Team Chemistry

“The way a team plays as a whole determines its success. You may have the greatest bunch of individual stars in the world, but if they don’t play together, the club won’t be worth a dime.” –Babe Ruth

All coaches try to figure out how to get the most out of their team. Successful, veteran coaches understand the importance of the team environment in sustained success. Some spend countless hours stewing over how to corral that elusive, magical component of good team chemistry. If we achieve it, it’s likely that it will propel the team to an incredible season. And chemistry can help your team exceed expectations even when you don’t have the most skilled players. I’ve seen it happen to my teams on more than one occasion. Even though we were decidedly less skilled and less athletic, we played with an ease and intensity devoid of stress that translated into a determination and desire to play for each other – to support each other. You could see it and feel it and I firmly believe it wasn’t an accident that it happened. We worked to make it happen. I’m not claiming that it’s always possible to reach this point – there are lots of moving parts – but you’re much more likely to get there if you have a basic understanding of team chemistry and a plan.

What is team chemistry?

It’s hard to definitively explain team chemistry, but there are typically some common interpersonal components. These can occur naturally among team members or they may need to be nurtured. That’s where the coach comes in. You can decide whether to share this list with your players. Hopefully, the process described here will stimulate discussion that leads them to their own discoveries, which are always more valuable.

Using this list as a barometer for progress, you can make sure each point is somehow incorporated into your discussions with players.

Here are 8 seminal characteristics of good team chemistry:

  1. No drama. Youth players are notorious for making a big deal about a lot of things … boyfriend/girlfriend problems, interpersonal issues with a teammate, problems with the coach, decisions about starters and playing time, being “slighted” by an innocent remark and distracting your teammates with trivial personal issues. You get the idea. Teammates or coaches may have to tactfully address this. Drama has to become unacceptable.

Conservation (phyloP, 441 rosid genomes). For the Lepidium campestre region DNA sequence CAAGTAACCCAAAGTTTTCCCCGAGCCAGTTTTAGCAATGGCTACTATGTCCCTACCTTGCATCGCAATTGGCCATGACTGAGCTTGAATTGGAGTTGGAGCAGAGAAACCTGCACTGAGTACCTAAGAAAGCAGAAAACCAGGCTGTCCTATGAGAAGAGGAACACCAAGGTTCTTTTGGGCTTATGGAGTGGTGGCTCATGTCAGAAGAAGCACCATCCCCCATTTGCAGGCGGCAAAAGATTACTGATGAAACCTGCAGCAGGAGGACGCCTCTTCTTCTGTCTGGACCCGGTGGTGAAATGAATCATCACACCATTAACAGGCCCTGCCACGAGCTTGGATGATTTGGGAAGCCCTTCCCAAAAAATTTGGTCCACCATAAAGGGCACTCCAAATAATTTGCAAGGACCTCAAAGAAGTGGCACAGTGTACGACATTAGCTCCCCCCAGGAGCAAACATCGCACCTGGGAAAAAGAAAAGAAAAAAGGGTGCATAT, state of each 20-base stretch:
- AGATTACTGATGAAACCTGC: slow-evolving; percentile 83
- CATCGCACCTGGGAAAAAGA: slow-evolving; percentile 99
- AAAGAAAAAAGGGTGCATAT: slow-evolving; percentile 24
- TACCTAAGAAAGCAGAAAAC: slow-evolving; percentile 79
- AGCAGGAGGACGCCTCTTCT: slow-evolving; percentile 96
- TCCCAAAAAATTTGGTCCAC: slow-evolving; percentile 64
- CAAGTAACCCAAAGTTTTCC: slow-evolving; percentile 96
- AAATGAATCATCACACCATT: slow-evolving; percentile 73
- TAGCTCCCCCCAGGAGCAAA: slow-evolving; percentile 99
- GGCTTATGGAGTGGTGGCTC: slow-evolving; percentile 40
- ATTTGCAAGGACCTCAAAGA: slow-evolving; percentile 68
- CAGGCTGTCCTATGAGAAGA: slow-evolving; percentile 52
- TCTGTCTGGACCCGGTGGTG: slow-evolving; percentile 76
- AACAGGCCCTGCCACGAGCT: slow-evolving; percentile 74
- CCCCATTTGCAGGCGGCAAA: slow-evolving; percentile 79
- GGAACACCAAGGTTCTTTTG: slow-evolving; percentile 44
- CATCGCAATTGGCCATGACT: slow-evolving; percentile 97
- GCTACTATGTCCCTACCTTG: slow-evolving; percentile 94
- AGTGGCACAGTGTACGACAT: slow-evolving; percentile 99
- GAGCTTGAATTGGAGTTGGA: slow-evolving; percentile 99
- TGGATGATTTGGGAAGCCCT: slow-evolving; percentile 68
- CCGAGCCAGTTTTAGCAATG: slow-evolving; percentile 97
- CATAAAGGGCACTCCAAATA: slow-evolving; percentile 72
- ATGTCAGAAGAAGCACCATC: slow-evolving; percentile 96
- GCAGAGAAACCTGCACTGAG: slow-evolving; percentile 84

2. Expect mistakes. The coach believes and actively accepts mistakes as part of the learning process while clarifying acceptable (smart) risks. For example, when to “go for it” with a big swing at the ball as opposed to being more deliberate with a poor set.
  3. Mutual desire to support each other on and off the court. Players reject divisive behavior like gossip and allowing “clicks” to develop and instead work to develop trusting, inclusive relationships.
  4. Sense of humor. Players and coaches should feel free to laugh (appropriately) about funny things that happen in the gym and on the court. Many coaches need to lighten up!
  5. Mutual respect. All people connected to the team matter as an important part of the puzzle.
  6. Embrace the challenge. Framing or reframing important competitions as opportunities can reduce player’s feelings of fear, apprehension and nervousness.
  7. Selfless and resilient. Rather than playing for individual accolades, members of the team play for and support each other, especially in tough situations. For players, the focus should be on the team, not themselves.
  8. Convictions, beliefs and self-confidence become stronger than doubts. Players don’t suppress emotions, they become aware of them and use them in a positive way. Joyless, stoic, poker-faced play rarely produces long-term positive results. It inhibits the critical energetic interconnectedness among players.